Some investors remain wary about municipal bond exchange traded funds after the Detroit bankruptcy fiasco and weakness in Puerto Rico’s finances. While defaults rates have picked up, they remain extremely infrequent, according to Moody’s Investors Service.
“Municipal bond defaults have increased in number since the financial crisis, but remain extremely infrequent,” Moody’s Investors Service said in the report, US Municipal Bond Defaults and Recoveries, 1970 — 2013.
Specifically, there were seven Moody’s rated defaults in 2013, following five defaults in 2012, with an average of 5 defaults per year over the 2008 to 2013 period.
“We expect municipal defaults will remain few in number,” Moody’s said in the report. “Even recently increased default activity remains well within that predicted by our present municipal rating distribution. We believe that risks are stabilizing as public finance issuers adjust to new realities.”
Last year, five of the seven munis were general government defaults, or in general obligation bonds, including the first-ever school district default and Detroit, now the largest U.S. munis bankruptcy on filing. [Detroit Bankruptcy Casts Shadow Over Muni Bond ETFs]
“More recently, general government defaults and bankruptcies have been on the rise, although these still remain few in number,” Moody’s said in the report.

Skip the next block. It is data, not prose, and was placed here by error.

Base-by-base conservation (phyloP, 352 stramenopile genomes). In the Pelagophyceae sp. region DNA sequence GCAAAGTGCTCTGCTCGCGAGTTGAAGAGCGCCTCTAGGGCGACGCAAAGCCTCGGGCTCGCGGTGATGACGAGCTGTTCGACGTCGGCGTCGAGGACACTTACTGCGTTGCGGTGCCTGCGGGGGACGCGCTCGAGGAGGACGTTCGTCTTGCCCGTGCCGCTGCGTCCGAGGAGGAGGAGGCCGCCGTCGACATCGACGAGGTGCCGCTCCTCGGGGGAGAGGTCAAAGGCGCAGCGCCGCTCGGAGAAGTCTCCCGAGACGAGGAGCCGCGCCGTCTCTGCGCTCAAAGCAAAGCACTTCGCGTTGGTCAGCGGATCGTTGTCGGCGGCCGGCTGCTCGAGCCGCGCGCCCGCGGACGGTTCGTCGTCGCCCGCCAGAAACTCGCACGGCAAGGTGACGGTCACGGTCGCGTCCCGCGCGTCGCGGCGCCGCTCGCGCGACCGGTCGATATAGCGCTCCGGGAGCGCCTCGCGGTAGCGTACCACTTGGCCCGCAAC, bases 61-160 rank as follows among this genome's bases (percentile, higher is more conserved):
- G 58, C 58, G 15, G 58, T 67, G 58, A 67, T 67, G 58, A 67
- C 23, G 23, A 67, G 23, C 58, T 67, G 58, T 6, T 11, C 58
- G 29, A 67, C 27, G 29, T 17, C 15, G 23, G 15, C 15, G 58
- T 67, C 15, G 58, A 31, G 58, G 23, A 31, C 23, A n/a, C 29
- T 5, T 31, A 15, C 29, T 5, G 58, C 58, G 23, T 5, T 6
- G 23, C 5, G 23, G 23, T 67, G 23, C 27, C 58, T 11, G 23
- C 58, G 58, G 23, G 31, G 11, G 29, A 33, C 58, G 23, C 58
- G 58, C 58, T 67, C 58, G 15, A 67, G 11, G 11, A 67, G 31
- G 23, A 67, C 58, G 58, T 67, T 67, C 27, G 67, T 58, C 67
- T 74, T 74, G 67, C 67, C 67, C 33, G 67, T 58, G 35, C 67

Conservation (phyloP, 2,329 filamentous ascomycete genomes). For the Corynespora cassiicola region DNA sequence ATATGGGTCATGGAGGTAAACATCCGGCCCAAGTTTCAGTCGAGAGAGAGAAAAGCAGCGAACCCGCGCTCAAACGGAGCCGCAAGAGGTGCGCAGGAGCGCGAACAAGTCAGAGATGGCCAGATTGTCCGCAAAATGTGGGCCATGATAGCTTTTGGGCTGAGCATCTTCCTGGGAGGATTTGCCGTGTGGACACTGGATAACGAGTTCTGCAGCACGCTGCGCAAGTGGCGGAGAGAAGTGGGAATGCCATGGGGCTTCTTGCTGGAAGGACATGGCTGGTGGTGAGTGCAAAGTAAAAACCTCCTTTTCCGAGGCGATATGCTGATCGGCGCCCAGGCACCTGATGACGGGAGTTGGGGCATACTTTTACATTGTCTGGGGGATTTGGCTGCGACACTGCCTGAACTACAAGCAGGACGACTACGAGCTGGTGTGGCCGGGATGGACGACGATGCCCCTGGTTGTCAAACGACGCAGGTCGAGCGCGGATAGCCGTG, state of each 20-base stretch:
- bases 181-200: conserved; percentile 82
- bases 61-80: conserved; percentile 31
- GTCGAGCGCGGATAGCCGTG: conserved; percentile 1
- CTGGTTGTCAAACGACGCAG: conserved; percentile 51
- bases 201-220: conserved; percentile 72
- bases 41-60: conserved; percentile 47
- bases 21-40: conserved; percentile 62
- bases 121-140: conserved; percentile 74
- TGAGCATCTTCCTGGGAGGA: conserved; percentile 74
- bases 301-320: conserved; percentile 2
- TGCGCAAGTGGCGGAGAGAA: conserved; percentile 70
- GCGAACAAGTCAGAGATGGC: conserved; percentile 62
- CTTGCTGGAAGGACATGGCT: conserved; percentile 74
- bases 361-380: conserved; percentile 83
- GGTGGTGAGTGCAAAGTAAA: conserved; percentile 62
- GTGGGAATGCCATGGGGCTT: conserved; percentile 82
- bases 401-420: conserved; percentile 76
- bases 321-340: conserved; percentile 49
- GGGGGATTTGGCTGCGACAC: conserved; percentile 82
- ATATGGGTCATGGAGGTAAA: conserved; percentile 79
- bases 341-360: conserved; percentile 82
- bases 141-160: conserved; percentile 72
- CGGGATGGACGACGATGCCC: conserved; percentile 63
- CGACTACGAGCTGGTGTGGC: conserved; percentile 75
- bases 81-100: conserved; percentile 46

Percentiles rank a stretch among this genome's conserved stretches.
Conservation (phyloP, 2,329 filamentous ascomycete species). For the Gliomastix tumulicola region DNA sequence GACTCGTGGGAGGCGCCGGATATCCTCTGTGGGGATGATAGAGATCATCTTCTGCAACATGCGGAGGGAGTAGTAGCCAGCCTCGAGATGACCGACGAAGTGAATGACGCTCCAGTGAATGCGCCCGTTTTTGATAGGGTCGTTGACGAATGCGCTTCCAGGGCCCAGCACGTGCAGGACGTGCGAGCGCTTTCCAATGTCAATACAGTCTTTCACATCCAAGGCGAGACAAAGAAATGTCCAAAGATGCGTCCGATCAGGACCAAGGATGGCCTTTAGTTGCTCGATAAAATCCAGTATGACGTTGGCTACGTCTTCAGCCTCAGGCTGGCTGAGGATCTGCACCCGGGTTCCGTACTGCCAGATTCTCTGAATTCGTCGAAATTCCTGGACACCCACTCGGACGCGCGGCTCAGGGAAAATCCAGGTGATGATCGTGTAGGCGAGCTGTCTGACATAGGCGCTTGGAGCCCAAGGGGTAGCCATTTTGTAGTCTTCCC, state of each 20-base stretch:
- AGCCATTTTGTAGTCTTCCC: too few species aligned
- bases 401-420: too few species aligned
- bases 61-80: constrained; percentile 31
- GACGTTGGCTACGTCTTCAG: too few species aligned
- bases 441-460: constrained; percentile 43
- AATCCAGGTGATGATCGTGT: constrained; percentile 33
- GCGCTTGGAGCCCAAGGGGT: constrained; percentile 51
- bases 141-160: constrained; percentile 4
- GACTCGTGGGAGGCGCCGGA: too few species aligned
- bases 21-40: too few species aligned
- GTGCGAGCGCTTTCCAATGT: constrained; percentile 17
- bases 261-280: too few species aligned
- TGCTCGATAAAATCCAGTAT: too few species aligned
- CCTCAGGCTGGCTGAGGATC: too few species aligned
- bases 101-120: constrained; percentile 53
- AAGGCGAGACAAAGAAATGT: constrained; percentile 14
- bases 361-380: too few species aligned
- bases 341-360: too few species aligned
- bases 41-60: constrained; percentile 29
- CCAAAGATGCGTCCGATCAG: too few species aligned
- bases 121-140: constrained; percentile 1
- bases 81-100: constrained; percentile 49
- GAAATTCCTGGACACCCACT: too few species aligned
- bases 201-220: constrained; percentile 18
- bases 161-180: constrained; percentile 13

Many of the largest muni bond ETFs, such as the iShares S&P National AMT-Free Muni Bond ETF (MUB) and the SPDR Nuveen Barclays Municipal Bond ETF (TFI) , are heavily allocated to general obligation (GO) bonds, or bonds that are backed by the credit and taxing ability of a city or state.
On the other hand, investors can consider the db X-Trackers Municipal Infrastructure Revenue Bond Fund (RVNU) , the first ETF to focus exclusively on revenue bonds, or those munis that are supported by revenue from projects such as toll roads or bridges. [An ETF for Lower Risk in Municipal Bond Portfolios]
The ratings agency, though, argues that general governments are stabilizing as local governments rebalance operations. However, Moody’s warns that rising pension costs pose downside risks in some cities.
Moody’s also points out that one-year default rates still remain at an average low of 0.03% for the past five years, compared to the 0.01% average for the 1970 to 2007 period. Moody’s rates approximately 15,700 municipal issuers.
“Looking ahead, our outlook for state and local governments is stable, but downside risk will persist in some places,” Al Medioli, the Moody’s Vice President, Senior Credit Officer, said in a press release. “This reflects a sluggish and uneven recovery, economic stress on households, demographic trends, and growing pension liabilities.”
For more information on the munis market, visit our municipal bonds category.
Max Chen contributed to this article.
The opinions and forecasts expressed herein are solely those of Tom Lydon, and may not actually come to pass. Information on this site should not be used or construed as an offer to sell, a solicitation of an offer to buy, or a recommendation for any product.
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